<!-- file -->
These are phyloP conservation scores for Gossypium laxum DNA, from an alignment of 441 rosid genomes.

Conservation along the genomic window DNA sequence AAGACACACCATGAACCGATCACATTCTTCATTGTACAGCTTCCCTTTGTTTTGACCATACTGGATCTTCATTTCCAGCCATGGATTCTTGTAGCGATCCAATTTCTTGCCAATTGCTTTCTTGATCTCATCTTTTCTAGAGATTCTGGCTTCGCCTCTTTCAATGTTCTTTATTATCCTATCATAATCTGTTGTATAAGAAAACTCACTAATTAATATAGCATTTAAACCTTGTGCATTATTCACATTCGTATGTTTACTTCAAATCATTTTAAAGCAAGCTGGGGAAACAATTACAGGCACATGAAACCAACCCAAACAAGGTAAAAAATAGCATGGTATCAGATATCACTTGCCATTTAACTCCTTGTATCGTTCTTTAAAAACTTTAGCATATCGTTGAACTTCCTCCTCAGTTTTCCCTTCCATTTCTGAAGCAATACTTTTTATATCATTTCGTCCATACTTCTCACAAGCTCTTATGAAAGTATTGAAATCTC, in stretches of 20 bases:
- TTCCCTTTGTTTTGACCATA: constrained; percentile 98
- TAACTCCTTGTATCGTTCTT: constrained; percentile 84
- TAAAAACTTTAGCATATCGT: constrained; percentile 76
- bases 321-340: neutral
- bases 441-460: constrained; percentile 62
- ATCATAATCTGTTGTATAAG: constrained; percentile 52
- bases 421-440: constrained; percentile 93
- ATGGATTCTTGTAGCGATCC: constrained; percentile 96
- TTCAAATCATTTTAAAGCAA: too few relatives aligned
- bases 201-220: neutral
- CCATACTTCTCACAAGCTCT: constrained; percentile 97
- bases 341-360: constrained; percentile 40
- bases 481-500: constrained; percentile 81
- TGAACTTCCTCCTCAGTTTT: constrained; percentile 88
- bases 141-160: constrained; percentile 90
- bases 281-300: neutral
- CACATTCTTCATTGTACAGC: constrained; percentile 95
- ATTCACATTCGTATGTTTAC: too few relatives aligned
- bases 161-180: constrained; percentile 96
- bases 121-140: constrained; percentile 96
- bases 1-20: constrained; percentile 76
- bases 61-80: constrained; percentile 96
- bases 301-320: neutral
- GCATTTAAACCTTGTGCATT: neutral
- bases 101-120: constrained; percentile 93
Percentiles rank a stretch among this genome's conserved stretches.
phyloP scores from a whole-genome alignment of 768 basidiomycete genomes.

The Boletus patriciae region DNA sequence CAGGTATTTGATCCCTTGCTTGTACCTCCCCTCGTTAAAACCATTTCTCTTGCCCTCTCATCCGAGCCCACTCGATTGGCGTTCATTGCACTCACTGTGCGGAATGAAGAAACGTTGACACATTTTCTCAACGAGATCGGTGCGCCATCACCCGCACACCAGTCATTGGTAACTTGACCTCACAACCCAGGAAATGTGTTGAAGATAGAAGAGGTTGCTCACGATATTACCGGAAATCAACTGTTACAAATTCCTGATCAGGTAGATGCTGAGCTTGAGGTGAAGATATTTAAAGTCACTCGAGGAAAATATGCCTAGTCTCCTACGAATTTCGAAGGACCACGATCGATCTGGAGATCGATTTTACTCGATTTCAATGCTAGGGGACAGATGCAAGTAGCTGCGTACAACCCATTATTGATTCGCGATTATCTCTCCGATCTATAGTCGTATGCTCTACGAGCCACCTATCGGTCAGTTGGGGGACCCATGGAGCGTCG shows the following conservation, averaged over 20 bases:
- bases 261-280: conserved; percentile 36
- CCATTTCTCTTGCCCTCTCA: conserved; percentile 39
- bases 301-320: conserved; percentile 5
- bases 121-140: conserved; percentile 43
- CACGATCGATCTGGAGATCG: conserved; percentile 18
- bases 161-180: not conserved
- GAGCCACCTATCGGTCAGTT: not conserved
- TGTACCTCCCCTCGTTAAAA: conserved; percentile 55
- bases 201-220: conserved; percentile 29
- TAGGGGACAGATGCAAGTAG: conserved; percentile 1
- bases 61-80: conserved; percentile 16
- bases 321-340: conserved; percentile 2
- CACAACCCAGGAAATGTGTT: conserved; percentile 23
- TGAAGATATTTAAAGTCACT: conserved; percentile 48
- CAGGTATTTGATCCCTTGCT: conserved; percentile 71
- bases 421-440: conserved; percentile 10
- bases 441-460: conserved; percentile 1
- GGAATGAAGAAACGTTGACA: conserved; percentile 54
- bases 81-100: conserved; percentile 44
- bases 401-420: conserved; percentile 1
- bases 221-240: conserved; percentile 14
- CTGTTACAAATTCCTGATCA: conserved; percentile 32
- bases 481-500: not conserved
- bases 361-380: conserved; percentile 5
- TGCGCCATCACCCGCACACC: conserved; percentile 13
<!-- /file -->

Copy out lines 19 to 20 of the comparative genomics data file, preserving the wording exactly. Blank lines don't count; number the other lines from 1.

- CACATTCTTCATTGTACAGC: constrained; percentile 95
- ATTCACATTCGTATGTTTAC: too few relatives aligned